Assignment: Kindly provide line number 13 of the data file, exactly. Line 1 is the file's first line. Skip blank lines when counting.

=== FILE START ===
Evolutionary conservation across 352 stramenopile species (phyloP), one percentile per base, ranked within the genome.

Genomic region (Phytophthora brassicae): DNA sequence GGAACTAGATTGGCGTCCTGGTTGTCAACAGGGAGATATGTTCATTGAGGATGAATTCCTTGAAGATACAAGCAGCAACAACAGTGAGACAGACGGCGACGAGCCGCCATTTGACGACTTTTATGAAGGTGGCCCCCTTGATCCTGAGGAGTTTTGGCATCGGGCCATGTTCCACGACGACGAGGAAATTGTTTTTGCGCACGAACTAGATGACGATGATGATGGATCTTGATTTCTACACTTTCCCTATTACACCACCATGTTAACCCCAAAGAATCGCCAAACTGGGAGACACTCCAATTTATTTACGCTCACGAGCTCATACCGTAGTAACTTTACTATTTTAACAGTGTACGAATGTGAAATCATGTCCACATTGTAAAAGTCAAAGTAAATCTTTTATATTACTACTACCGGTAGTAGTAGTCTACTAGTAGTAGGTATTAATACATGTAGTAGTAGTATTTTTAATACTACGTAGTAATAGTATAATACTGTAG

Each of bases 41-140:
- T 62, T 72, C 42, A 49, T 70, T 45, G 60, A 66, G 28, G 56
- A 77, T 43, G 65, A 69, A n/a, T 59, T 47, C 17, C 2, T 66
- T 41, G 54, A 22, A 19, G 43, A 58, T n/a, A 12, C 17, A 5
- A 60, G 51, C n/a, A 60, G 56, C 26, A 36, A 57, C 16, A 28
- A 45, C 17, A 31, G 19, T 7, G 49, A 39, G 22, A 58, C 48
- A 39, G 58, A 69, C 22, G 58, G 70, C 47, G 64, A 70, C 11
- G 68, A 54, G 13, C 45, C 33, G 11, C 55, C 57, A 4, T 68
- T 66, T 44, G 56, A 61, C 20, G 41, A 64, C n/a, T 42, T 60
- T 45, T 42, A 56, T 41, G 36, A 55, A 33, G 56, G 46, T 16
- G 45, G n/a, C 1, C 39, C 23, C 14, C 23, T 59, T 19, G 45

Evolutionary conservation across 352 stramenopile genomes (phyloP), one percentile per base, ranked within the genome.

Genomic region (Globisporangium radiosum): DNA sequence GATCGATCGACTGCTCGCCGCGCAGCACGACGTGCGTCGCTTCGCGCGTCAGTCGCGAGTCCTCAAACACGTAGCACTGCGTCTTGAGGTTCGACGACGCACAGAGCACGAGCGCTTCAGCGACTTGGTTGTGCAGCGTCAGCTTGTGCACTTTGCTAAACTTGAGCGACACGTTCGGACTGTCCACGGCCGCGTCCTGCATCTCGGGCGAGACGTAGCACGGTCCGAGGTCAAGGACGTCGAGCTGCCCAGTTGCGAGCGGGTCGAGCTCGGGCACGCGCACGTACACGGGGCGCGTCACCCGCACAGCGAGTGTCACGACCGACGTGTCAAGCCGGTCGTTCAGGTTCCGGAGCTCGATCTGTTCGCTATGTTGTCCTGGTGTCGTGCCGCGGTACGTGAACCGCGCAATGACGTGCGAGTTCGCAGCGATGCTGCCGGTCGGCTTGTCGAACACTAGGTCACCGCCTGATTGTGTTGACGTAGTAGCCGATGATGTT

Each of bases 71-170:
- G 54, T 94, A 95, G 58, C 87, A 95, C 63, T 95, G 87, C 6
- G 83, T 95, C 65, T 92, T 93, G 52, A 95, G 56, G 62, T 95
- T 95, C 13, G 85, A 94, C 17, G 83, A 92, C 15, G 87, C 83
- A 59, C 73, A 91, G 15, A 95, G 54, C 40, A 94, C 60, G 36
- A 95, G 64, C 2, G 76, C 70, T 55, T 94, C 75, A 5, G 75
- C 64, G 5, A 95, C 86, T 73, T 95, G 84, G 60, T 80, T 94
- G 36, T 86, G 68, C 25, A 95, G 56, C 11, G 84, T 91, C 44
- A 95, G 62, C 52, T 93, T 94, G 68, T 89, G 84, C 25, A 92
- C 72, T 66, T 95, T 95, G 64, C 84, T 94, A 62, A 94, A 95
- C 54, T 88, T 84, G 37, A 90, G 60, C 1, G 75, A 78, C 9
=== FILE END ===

- G 45, G n/a, C 1, C 39, C 23, C 14, C 23, T 59, T 19, G 45